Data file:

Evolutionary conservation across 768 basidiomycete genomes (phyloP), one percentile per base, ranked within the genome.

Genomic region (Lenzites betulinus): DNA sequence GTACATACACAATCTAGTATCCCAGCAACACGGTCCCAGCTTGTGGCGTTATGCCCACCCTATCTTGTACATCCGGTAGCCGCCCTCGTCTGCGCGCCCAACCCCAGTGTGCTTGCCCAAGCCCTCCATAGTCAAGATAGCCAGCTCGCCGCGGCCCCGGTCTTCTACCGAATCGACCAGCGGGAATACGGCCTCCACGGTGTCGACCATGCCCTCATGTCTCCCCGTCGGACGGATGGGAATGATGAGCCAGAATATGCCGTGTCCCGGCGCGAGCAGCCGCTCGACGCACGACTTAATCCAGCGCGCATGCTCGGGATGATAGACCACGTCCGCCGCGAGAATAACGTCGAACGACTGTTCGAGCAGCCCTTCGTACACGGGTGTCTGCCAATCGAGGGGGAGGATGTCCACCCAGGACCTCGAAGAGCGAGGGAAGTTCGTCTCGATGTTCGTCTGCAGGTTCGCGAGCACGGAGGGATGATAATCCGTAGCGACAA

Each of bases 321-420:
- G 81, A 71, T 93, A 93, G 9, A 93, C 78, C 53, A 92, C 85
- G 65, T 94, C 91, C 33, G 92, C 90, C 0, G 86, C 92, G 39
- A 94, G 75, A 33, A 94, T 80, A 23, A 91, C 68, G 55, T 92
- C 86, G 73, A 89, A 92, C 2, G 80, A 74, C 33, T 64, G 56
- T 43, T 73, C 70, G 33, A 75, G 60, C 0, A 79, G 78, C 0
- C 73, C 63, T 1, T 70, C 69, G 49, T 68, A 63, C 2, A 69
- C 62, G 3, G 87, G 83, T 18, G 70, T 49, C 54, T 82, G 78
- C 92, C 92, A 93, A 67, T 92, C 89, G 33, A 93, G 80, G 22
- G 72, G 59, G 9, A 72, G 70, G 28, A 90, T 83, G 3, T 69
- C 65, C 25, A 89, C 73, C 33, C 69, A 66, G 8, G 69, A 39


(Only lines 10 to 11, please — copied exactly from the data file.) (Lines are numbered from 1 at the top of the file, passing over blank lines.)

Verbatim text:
- C 62, G 3, G 87, G 83, T 18, G 70, T 49, C 54, T 82, G 78
- C 92, C 92, A 93, A 67, T 92, C 89, G 33, A 93, G 80, G 22